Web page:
Brands with an established branded hashtag can do this organically. The more satisfied customers that tag your brand, the bigger your library of UGC becomes. Below is an example of Billabong’s #KnowTheFeeling tag which has earned over 29k pieces of UGC.

user-generated content example

On that note, creating thousands of pieces of content in-house isn’t realistic (or even possible). Achieving such a high volume of content means leaning on creators and customers to spread the word.

Brand-Generated Content is Yours (With No Strings Attached)

This is a big one.

The benefits of user-generated content over brand-generated content when it comes to authenticity and trust are clear. That said, the housekeeping required with both sourcing and promoting UGC often flies under the radar.

Specifically, user-generated content can be a time-sink when it comes to rights management. This includes reaching out to creators to get explicit permission to republish posts.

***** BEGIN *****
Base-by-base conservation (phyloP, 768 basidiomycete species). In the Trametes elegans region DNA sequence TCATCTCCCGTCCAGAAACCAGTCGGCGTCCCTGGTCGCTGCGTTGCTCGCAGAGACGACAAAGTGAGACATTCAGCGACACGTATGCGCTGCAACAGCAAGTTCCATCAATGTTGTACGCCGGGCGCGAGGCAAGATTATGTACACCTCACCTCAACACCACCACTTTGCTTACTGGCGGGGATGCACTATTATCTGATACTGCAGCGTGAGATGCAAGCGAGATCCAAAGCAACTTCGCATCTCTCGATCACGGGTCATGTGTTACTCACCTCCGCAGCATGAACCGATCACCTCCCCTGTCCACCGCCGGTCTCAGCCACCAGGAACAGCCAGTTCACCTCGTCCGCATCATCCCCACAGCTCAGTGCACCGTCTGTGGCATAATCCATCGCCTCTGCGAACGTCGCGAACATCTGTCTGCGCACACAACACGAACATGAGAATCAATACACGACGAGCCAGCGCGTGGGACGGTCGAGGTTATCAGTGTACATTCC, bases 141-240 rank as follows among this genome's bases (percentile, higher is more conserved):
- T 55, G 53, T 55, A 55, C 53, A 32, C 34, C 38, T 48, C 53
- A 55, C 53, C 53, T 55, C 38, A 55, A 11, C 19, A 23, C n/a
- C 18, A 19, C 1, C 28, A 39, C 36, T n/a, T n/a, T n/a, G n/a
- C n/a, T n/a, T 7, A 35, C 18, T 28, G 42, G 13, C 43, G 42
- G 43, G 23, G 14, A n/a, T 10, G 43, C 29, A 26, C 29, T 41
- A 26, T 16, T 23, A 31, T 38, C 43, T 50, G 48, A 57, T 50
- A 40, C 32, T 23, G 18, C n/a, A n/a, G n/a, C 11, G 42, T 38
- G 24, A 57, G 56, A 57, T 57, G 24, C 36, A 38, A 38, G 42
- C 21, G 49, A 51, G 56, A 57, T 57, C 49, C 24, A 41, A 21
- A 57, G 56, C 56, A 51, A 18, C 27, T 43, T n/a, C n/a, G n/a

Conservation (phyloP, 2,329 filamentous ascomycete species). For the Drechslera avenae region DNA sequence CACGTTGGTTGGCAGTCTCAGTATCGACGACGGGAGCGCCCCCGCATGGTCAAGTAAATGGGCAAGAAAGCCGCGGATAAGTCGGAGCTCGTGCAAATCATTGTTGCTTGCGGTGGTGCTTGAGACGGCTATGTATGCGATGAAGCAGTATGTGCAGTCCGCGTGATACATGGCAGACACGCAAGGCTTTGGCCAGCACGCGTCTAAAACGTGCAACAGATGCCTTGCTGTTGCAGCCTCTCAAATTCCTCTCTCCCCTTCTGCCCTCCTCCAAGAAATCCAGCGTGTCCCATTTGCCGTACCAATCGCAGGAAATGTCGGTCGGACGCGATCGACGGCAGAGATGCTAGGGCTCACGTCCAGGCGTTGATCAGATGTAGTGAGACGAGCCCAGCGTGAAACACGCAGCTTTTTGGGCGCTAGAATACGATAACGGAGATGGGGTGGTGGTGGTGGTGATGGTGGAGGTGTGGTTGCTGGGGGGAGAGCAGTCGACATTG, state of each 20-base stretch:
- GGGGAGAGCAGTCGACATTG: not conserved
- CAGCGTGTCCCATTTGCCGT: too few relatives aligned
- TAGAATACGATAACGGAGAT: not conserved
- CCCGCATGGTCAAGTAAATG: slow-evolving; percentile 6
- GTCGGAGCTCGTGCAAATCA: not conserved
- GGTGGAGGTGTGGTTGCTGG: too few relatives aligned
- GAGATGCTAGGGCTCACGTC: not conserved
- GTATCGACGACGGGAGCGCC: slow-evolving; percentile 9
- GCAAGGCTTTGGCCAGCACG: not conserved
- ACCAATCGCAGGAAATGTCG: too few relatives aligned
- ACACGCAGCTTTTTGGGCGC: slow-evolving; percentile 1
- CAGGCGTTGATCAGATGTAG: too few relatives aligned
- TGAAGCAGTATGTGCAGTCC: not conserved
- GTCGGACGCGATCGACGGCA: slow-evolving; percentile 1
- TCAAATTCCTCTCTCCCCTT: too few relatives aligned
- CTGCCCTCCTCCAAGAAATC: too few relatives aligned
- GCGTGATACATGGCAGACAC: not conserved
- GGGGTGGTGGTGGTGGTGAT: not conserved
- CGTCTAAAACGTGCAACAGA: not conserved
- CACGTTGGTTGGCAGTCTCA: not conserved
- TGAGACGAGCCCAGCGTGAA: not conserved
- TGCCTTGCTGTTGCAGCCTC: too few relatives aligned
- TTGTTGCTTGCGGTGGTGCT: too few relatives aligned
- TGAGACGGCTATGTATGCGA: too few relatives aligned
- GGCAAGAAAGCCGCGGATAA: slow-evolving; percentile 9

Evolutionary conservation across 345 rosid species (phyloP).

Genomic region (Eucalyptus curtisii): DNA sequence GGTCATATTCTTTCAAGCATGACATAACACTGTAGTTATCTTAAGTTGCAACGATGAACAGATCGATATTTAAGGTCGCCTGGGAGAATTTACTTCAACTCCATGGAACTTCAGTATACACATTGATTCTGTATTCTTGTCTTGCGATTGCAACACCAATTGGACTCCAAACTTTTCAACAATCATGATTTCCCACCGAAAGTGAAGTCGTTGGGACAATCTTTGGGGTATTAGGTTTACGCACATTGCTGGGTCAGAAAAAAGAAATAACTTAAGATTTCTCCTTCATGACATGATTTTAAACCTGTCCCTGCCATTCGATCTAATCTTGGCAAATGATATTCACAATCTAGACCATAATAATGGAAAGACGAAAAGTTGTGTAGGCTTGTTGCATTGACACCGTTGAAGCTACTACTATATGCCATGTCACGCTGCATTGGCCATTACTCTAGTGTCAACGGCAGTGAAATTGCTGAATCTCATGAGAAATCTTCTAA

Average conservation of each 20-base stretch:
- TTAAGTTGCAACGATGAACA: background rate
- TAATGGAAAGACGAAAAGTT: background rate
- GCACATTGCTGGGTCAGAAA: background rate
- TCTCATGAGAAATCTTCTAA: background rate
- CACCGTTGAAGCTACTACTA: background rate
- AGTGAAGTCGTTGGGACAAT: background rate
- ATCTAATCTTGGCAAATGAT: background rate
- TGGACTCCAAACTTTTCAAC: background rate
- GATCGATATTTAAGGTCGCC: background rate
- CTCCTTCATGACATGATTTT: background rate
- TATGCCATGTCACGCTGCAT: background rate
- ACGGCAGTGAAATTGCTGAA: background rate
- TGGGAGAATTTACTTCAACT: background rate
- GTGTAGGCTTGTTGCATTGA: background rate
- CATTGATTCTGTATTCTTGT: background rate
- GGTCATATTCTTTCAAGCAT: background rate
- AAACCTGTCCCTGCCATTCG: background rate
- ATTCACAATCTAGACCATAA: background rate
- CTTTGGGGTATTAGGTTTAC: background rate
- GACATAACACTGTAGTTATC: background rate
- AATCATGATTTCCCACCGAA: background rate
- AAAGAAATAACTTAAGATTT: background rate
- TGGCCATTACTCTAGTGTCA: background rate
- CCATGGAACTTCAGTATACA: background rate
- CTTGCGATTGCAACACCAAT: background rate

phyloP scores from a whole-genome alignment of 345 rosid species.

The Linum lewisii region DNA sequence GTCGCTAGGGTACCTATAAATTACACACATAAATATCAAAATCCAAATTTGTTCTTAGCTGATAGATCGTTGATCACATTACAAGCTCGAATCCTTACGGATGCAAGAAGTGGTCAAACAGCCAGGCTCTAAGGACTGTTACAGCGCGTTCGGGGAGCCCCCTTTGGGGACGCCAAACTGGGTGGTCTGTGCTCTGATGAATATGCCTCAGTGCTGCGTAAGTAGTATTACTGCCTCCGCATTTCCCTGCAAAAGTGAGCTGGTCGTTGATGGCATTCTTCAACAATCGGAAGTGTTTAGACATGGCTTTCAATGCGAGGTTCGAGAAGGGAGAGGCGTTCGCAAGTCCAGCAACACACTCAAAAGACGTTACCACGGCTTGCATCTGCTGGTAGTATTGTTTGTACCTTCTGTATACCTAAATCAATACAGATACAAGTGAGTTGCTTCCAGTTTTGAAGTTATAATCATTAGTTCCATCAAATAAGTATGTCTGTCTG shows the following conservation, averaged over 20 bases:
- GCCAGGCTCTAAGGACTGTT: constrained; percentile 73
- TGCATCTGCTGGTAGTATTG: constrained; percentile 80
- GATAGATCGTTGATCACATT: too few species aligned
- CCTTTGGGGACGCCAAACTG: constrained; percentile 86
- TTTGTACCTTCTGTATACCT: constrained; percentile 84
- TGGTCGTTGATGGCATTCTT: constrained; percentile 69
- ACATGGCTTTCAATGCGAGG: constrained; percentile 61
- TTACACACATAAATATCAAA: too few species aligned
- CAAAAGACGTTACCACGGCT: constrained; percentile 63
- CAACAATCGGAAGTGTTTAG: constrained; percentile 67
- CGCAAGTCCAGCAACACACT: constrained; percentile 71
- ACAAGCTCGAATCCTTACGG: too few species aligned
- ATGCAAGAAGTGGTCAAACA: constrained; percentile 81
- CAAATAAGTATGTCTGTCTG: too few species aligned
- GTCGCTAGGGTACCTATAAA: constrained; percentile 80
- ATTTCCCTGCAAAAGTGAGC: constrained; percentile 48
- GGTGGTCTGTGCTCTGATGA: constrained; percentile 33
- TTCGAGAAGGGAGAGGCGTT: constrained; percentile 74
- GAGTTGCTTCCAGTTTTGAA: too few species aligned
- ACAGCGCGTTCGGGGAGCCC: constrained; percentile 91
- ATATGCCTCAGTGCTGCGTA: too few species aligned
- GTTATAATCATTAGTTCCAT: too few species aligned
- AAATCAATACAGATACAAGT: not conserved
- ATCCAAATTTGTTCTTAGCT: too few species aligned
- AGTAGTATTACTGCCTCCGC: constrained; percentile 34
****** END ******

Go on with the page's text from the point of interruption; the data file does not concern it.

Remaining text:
With branded content, all of the above is a non-issue because you own your posts full-stop.

Brand-Generated Content Lets Brands Say Exactly What They Want to Say

The unfiltered nature of user-generated content is what makes it so powerful. Creators’ off-the-cuff delivery and unique style really resonate with consumers.

That said, organic UGC usually isn’t necessarily ad-worthy (or even marketing-ready).

Not every satisfied customer is going to align with your brand. Heck, some customers might get details about your products wrong. They might show off your product but never mention your brand by name or explain where followers can find it in-store or online.

But hey, you can’t blame them! Customers aren’t employees.

Branded content created in-house puts you in total control to highlight key benefits and emphasize the specific details of the products that you need.

Brand-Generated Content Can Be Produced Consistently

The inconsistency of UGC isn’t solely limited to quality.

Brand-generated content can be anticipated when it comes to scheduling and publishing frequency. Likewise, your in-house content can align perfectly with launches and promotions.

On the other hand, user-generated content is more sporadic and random.

Organic posts don’t always align with what you’re currently promoting. For example, you can’t source organic user-generated content for a product launch until after the product is released.